FeaturesGhosts in the Machine

Ghosts in the Machine

Katie Perry, an adult size Scooby Doo costume and swing music from the early 1930s. When it comes to fantasies we each have our own thing. Quite a common fantasy is that of becoming a rock star. The fame, the music and of course the groupies. There’s even Adult Rock n’ Roll Fantasy Camps where you can get taught how to act like a Rock n’ Roll God by the likes of Tommy Lee and Ace Frehley. But what if you don’t have thousands of pounds spare to spend on a weekend with one of the stars of Grand Funk Railroad? This month sees the release of a new local comedy detailing the journey of an indie rock band trying to do things the hard way. From the imagination of writer-director Andrew McGinnigle comes Ghosts of Rome.

The story surrounds Tommy Nero as he desperately tries to hold his band (the titular Ghosts) together amongst clashing egos, a talented new member and a competitive local music scene. Like the best comedies it steps on the borders of tragedy with the laughs coming at the expense of the band. The obvious comparison here is with Spinal Tap but whilst the all time classic mockumentary is cited by Andy as an inspiration there’s no main characters talking to the camera. Other influences include The Office, Curb Your Enthusiasm and Peep Show. Apart from being three of the greatest shows in the history of television these three share a dark vein of rich character-based comedy that Ghosts hopes to emulate.

From the polished look of the finished product it’s hard to believe this is Andy’s first film. He has however been honing the premise for a number of years. With the name first generated on an American road trip a few years back the script has been through a number of drafts before Andy decided he’d reached a shooting draft. Still, not even the greatest of filmmakers can do it all alone and Andy wisely chose to surround himself with some of the island’s top film and music talent. Assisted by producer extraordinaire Toby Chiang WHC Productions managed to find a cast of islanders who don’t just act but who also have the chemistry to be believable as a group. With a grant from Jersey Arts Trust, Fortress Films were brought in to help with the technical side of things. Andy gives much credit to his namesake Andy Evans and the whole Fortress crew for helping him with the steep learning curve associated with any directorial debut. Providing added authenticity and a local flavour The Speedways chipped in to help with the writing and recording of the songs.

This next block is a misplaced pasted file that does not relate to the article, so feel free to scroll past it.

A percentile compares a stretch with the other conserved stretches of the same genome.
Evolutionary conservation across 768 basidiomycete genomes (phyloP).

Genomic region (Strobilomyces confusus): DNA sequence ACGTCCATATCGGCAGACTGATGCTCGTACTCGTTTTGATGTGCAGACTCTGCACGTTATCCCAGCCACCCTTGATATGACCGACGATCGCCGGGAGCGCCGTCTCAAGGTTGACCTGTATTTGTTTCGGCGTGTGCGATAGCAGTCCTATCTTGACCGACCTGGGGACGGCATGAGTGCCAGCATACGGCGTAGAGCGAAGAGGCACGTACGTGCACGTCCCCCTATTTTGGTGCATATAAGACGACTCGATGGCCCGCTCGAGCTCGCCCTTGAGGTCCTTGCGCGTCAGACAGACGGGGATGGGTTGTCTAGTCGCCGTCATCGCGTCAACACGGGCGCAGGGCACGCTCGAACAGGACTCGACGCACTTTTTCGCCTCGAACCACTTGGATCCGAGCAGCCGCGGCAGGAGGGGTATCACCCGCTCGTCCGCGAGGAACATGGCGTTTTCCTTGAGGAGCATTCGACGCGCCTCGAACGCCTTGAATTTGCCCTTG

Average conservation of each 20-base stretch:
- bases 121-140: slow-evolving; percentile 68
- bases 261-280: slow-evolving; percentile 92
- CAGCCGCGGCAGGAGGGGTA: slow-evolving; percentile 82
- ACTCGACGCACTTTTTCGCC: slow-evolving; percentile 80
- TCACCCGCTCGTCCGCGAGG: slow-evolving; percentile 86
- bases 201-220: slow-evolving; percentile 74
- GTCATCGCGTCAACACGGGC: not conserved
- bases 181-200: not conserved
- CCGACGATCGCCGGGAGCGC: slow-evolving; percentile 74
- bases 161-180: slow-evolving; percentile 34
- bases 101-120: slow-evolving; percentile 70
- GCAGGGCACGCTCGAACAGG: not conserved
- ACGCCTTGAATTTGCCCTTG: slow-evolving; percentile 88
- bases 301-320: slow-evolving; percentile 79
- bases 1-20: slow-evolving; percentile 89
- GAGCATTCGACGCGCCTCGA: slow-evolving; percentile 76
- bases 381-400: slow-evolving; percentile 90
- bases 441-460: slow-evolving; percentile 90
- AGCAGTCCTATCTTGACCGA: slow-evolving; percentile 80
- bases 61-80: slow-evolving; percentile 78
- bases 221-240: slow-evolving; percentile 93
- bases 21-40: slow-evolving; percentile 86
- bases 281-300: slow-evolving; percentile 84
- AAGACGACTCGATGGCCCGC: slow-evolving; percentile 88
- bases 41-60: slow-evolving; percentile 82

Though the local film scene has been going from strength to strength in recent years there has been very little in the way of comedy. I guess that’s because with comedy the fear of failure is greater. Like everyone has a unique fantasy, everyone has a different view on what’s funny. With greater risk what often results is a greater reward. The comedy genre has a greater potential to reach a bigger audience than the more niche offerings that are sometimes found at Branchage. Andy and the rest of the team certainly hope so with a big premiere screening taking place at Cineworld before the film is shipped off to various film festivals.

And what next for the band – the difficult second album? Though he remains tight lipped about future projects Andy will admit there’s potential for the story of the Ghosts to keep going.

Ghosts of Rome 2: When in Rome?

The Ghosts of Rome premiere takes place at Cineworld on the 5th of February. For more information head to www.ghostsofrome.com

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